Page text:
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Report an Invasive Species

Yellow bush lupine

Yellow bush lupine

Yellow bush lupine

(Lupinus arboreus)

Priority: -  Prevent

Tags: Terrestrial

Identification and Reproduction

Identification: 

  • Yellow bush lupine is also known as tree lupine. This flowering plant is in the legime Fabaceae family. 
  • It is an evergreen shrub growing up to 2 m tall. 
  • Leaves are green to greyish green and are palmate. There are 5 to 12 leaflets on each leaf. Leaves are also covered in fine silky hairs. 
  • Flowers are found in a terminal stalked raceme, light yelllow, pea-like and very fragrant. Blooms occur in the spring. In certain locations flowers can be blue, liliac of purple. 

  • Seedpods are 4-6cm long, hairy and contain 8-12 seeds each. 

Reproduction: 

  • Yellow bush lupine only reproduces by seed. 
  • It is a prolific seed producer and seeds are very persistent. 
  • Seedpods will explode and disperse seeds short distances. 

Habitat & Ecology

  • It prefers well-draining soil but an grow in nutrient-poor sites. 
  • It is shade intolerant but drought tolerant.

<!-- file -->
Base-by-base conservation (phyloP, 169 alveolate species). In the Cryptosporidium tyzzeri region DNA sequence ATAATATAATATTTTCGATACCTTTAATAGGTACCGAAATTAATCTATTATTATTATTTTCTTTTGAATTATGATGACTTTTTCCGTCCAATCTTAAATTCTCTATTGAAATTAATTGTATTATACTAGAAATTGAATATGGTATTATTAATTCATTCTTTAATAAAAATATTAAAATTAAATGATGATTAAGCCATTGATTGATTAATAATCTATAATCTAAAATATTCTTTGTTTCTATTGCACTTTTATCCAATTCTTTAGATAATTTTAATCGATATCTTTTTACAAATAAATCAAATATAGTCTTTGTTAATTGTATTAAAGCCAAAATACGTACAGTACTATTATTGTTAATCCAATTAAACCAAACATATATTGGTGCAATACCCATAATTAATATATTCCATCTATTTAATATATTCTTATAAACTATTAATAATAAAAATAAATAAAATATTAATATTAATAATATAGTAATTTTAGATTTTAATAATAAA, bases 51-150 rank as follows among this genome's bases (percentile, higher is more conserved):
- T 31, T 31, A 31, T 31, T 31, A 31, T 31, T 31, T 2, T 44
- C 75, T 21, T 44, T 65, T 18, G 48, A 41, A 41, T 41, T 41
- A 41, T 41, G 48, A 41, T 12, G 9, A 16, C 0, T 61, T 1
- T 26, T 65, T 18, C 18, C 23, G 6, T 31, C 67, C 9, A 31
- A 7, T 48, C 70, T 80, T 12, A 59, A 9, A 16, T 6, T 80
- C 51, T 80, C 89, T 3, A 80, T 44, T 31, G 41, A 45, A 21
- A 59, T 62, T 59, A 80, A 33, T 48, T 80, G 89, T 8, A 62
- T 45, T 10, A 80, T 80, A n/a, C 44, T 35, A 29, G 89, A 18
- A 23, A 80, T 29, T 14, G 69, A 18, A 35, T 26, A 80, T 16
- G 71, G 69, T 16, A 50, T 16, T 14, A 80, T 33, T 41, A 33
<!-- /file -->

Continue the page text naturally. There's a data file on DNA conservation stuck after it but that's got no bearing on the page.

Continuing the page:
• Yellow bush lupine can withstand temperatures that reach −12 °C. 
  • Typically found on rock bluffs, dunes, and steep slopes. 

Impacts

Ecological: 

  • It is a good nitrogen fixer and will alters the soil chemistry of the environment. This can inhibit the growth of native plants that are adapted to low nitrogen levels. 
  • It is capable of hybridizing with native lupines and can threaten the native ecosystem. 

Management

Prevention is a high priority for this plant. 

  • Do not plant or distribute this plant. 
  • If you have a flower arrangement with this plant please dry and dispose of it in the garbage. 

Mechanical/Manual Control: 

  • Manual eradication is the most effective method. This includes hand-pulling and weed wrenching. These techniques remove the roots entirely and lead to eventual death. 
  • Plants should be removed prior to seed set in June. 
  • Remove yellow bush lupine as early as possible, before they are able to cause permenant damage to the soil chemistry. 
  • Depending on the stage of infestation, native plants may need to be replanted to help restore the environment. 

Resources

For more information check out the University of Minnesota: Department of Horticultural Science's Restoration and Reclamation Review here.  

For more details on historic and managment controls please check out the Cal-IPC's plant report on Lupinus arboreus.  

Header photo (Krzysxtof Ziarnek).